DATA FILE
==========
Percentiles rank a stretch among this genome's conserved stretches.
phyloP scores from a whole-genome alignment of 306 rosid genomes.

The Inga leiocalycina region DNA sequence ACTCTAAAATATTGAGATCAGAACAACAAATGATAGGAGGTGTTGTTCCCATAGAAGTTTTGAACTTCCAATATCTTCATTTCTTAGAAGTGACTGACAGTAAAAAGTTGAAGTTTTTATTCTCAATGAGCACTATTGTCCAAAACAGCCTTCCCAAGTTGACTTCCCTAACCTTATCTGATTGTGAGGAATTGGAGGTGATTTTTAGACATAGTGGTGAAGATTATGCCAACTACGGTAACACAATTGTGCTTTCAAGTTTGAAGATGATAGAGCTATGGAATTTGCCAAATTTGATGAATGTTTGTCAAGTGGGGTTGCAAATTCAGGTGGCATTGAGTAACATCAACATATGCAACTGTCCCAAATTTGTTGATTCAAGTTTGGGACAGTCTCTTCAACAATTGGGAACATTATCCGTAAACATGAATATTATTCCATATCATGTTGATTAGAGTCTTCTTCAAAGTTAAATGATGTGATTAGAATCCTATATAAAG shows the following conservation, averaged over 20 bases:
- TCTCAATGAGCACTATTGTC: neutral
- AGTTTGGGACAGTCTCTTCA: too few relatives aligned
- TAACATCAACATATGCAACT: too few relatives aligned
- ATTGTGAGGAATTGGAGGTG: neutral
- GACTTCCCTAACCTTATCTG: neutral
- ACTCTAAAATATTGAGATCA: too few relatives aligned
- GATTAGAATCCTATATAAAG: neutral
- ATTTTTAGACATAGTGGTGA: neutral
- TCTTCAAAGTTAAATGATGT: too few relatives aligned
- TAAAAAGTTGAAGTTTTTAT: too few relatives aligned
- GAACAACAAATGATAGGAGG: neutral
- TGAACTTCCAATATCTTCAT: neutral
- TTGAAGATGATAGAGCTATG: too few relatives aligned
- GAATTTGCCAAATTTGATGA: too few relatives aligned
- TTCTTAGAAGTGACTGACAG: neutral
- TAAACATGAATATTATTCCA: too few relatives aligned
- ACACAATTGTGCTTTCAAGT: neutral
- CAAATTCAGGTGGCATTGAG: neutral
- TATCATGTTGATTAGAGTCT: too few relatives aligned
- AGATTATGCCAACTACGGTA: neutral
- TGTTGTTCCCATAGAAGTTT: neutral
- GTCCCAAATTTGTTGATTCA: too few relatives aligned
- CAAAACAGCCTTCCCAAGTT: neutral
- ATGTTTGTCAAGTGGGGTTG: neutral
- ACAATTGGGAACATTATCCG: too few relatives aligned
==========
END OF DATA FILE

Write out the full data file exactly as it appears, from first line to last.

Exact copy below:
Percentiles rank a stretch among this genome's conserved stretches.
phyloP scores from a whole-genome alignment of 306 rosid genomes.

The Inga leiocalycina region DNA sequence ACTCTAAAATATTGAGATCAGAACAACAAATGATAGGAGGTGTTGTTCCCATAGAAGTTTTGAACTTCCAATATCTTCATTTCTTAGAAGTGACTGACAGTAAAAAGTTGAAGTTTTTATTCTCAATGAGCACTATTGTCCAAAACAGCCTTCCCAAGTTGACTTCCCTAACCTTATCTGATTGTGAGGAATTGGAGGTGATTTTTAGACATAGTGGTGAAGATTATGCCAACTACGGTAACACAATTGTGCTTTCAAGTTTGAAGATGATAGAGCTATGGAATTTGCCAAATTTGATGAATGTTTGTCAAGTGGGGTTGCAAATTCAGGTGGCATTGAGTAACATCAACATATGCAACTGTCCCAAATTTGTTGATTCAAGTTTGGGACAGTCTCTTCAACAATTGGGAACATTATCCGTAAACATGAATATTATTCCATATCATGTTGATTAGAGTCTTCTTCAAAGTTAAATGATGTGATTAGAATCCTATATAAAG shows the following conservation, averaged over 20 bases:
- TCTCAATGAGCACTATTGTC: neutral
- AGTTTGGGACAGTCTCTTCA: too few relatives aligned
- TAACATCAACATATGCAACT: too few relatives aligned
- ATTGTGAGGAATTGGAGGTG: neutral
- GACTTCCCTAACCTTATCTG: neutral
- ACTCTAAAATATTGAGATCA: too few relatives aligned
- GATTAGAATCCTATATAAAG: neutral
- ATTTTTAGACATAGTGGTGA: neutral
- TCTTCAAAGTTAAATGATGT: too few relatives aligned
- TAAAAAGTTGAAGTTTTTAT: too few relatives aligned
- GAACAACAAATGATAGGAGG: neutral
- TGAACTTCCAATATCTTCAT: neutral
- TTGAAGATGATAGAGCTATG: too few relatives aligned
- GAATTTGCCAAATTTGATGA: too few relatives aligned
- TTCTTAGAAGTGACTGACAG: neutral
- TAAACATGAATATTATTCCA: too few relatives aligned
- ACACAATTGTGCTTTCAAGT: neutral
- CAAATTCAGGTGGCATTGAG: neutral
- TATCATGTTGATTAGAGTCT: too few relatives aligned
- AGATTATGCCAACTACGGTA: neutral
- TGTTGTTCCCATAGAAGTTT: neutral
- GTCCCAAATTTGTTGATTCA: too few relatives aligned
- CAAAACAGCCTTCCCAAGTT: neutral
- ATGTTTGTCAAGTGGGGTTG: neutral
- ACAATTGGGAACATTATCCG: too few relatives aligned